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Wednesday, October 28, 1998 Published at 23:11 GMT

World: Europe

West warns Kosovo rebels

The KLA rebels are hard on the heels of withdrawing Serb forces

BBC's Jeremy Cooke: "Things could still go badly wrong"
Western envoys warned separatist ethnic Albanian rebels from the Kosovo Liberation Army (KLA), not to move into the positions vacated by Serbian troops withdrawing from the province.

The American and EU envoys said such action could destabilise the region and hamper the return of refugees to their homes.

Kosovo Section

Correspondents say the KLA was moving swiftly back into areas from which it was driven by the Serb government's summer offensive.

The EU envoy and Austrian ambassador to Belgrade, Wolfgang Petrisch, said the KLA had "moved in to some of the positions" but he noted there were no fights going on because the Serb security forces were "for once acting in a responsible way".

Wolfgang Petrisch: The KLA must be careful
Speaking in the provincial capital, Pristina, Mr Petrisch appealed to the Albanians "to do the same otherwise new problems will be built up and that would definitely not help the international mission here in Kosovo."

The US envoy in Kosovo, Chris Hill, said he was very pleased that the ethnic Albanian refugees were returning to their villages, and he hoped the process would accelerate.

Chris Hill: "It is our strong view that the KLA should not try to take advantage"
But he warned the KLA not to threaten the stability and peace achieved.

"It is our strong view that the KLA should not try to take advantage of the reconfiguration, the withdrawal of Serbian forces," he said.

Refugees return home

[ image: About 300,000 ethnic Albanians were displaced]
About 300,000 ethnic Albanians were displaced
The warning came amid reports of more ethnic Albanian civilians returning to their villages.

A senior US official said a humanitarian crisis in Kosovo has been averted.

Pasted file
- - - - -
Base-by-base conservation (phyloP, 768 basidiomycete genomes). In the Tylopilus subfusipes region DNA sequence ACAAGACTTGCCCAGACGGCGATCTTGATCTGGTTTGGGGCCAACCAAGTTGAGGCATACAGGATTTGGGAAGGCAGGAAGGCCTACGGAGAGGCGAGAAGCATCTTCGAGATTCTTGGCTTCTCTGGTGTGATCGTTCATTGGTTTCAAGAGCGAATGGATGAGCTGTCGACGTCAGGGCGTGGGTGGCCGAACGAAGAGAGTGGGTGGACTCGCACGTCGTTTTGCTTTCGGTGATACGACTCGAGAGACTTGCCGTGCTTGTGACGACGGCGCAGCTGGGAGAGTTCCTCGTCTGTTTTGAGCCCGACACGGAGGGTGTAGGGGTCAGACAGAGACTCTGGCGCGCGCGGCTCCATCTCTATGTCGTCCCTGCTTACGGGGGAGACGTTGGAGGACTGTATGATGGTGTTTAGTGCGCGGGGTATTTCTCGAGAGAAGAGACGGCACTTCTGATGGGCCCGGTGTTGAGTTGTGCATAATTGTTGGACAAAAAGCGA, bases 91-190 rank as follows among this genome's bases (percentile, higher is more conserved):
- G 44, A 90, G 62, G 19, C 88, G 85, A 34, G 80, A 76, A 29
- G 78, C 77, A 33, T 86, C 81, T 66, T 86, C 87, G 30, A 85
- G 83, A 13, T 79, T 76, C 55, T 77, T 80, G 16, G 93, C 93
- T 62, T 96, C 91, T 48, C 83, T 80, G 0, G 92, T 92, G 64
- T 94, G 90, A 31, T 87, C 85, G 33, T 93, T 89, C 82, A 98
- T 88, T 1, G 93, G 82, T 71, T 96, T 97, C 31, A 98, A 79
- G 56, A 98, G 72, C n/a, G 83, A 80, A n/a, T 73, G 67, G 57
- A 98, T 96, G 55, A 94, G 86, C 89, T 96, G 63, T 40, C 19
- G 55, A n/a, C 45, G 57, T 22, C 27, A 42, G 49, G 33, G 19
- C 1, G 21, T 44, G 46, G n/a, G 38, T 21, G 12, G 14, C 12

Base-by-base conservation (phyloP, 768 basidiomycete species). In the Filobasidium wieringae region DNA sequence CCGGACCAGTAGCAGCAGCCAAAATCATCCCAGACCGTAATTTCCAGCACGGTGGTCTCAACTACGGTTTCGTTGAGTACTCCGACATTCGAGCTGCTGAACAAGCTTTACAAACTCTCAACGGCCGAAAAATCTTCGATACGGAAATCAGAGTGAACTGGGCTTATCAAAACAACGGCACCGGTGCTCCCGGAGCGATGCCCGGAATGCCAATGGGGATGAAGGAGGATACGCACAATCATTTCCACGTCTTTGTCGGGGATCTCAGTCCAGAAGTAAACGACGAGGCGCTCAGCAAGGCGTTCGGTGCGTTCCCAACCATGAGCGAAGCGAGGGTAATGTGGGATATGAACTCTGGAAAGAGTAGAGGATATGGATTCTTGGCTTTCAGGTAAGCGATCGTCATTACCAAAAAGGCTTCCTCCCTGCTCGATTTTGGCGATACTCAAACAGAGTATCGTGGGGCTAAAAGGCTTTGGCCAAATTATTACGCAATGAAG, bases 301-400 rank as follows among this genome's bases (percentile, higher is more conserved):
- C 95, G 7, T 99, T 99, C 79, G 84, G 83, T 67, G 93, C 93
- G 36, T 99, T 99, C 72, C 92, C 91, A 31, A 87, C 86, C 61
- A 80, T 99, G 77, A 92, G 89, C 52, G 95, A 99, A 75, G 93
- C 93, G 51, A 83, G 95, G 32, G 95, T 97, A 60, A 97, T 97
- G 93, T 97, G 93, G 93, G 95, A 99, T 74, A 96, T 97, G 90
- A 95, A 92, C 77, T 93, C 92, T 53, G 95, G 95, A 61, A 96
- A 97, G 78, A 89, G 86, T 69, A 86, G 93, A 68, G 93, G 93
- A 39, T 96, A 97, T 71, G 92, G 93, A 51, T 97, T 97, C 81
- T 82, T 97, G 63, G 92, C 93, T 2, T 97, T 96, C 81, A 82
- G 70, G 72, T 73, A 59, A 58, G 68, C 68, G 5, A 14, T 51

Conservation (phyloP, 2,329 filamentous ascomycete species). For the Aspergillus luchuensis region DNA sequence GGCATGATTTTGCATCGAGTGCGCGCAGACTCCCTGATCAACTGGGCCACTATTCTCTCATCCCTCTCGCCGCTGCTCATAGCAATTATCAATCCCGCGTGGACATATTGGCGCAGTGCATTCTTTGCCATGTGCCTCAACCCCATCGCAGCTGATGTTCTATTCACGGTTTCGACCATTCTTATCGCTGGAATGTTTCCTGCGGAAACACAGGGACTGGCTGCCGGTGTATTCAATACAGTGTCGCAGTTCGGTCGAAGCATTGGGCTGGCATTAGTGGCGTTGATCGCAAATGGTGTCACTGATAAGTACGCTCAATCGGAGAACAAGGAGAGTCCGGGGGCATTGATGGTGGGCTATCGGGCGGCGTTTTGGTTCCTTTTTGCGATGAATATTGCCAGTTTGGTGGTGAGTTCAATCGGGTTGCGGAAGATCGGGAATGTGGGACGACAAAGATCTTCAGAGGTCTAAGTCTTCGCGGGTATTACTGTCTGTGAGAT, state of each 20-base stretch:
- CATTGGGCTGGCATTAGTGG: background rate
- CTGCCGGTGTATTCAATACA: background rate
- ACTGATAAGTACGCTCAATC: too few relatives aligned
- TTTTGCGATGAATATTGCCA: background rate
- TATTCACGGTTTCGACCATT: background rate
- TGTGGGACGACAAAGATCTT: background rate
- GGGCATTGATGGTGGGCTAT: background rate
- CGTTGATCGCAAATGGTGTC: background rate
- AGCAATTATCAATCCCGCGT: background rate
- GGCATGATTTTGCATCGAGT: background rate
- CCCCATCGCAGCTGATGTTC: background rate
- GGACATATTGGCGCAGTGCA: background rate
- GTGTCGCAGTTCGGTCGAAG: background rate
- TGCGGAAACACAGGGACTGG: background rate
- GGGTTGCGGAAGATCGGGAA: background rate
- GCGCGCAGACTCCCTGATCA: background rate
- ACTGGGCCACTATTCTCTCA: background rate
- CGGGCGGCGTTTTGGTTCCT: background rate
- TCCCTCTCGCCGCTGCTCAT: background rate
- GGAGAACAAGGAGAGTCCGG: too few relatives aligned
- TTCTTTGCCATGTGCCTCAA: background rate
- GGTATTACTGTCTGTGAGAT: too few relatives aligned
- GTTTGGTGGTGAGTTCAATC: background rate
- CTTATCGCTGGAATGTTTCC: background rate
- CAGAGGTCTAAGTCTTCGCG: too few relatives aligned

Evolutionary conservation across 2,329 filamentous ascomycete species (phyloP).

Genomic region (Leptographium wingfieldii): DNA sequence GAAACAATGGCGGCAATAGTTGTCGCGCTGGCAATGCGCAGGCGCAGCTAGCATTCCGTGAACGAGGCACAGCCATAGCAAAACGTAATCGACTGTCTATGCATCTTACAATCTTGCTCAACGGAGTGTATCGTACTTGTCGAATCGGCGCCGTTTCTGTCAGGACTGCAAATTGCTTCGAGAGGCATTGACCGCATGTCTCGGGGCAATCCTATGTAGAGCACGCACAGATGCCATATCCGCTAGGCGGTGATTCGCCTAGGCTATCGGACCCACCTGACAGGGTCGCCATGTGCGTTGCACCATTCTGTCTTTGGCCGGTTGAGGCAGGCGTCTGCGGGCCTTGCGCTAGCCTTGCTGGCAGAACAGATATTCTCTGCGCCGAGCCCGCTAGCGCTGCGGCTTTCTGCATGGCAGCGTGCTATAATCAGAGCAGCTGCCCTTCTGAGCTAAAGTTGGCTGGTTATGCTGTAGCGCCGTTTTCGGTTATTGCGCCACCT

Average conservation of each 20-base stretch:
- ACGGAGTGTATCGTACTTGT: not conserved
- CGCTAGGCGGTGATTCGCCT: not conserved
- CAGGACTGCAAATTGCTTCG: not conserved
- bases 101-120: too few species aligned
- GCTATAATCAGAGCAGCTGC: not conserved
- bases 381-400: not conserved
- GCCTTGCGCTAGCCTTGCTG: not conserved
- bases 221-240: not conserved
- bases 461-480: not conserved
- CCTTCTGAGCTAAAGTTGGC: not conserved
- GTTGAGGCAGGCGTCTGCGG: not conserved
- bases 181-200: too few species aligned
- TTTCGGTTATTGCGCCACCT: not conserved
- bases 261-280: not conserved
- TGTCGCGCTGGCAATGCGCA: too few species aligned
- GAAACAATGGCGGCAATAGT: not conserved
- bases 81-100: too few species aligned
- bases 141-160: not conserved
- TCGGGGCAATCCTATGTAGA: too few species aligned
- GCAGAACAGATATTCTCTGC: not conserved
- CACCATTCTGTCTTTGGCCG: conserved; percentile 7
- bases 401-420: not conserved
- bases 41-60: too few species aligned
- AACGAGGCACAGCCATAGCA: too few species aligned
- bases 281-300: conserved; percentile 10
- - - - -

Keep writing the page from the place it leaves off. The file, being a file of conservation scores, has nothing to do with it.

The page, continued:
Hugh Parmer, assistant administrator for the US Agency for International Development said: "I don't think we will see any deaths [now]."

Serbs fear reprisals

[ image: Serb civilians fear ethnic Albanian majority]
Serb civilians fear ethnic Albanian majority
As the ethnic Albanian refugees make their way back home, correspondents say that Serb civilians are bracing for what they fear will be widespread reprisals.

They say the Kosovo Albanians will exploit the situation to the full.

"Nato helped them, but they haven't seen anything yet... When the Albanians start taking revenge, the world will have a lot of problems to protect us," said a Serb student.

Randjel Nojkic, Kosovo leader of the opposition Serbian Renewal Movement said the Serbs were now in a very difficult position and "they will have to, whether they like it or not, ask the international community for protection."

Verification mission prepared

With nearly all Yugoslav forces out of Kosovo or back in their barracks, the West is now rushing to send up to 2,000 unarmed personnel to Kosovo to verify that the Yugoslav President, Slobodan Milosevic, complies with the peace agreement.

Richard Holbrooke: "We will fly when and where we wish"
The operation is the responsibility of the Vienna-based Organisation for Security and Co-operation in Europe (OSCE).

The US envoy to Kosovo, Richard Holbrooke, who brokered the agreement with Belgrade, said the OSCE people are not just monitors or observers.

"Those are bureaucratic babble words. Verification, compliance are active words. This is going to be a hands on activist mission," he said.

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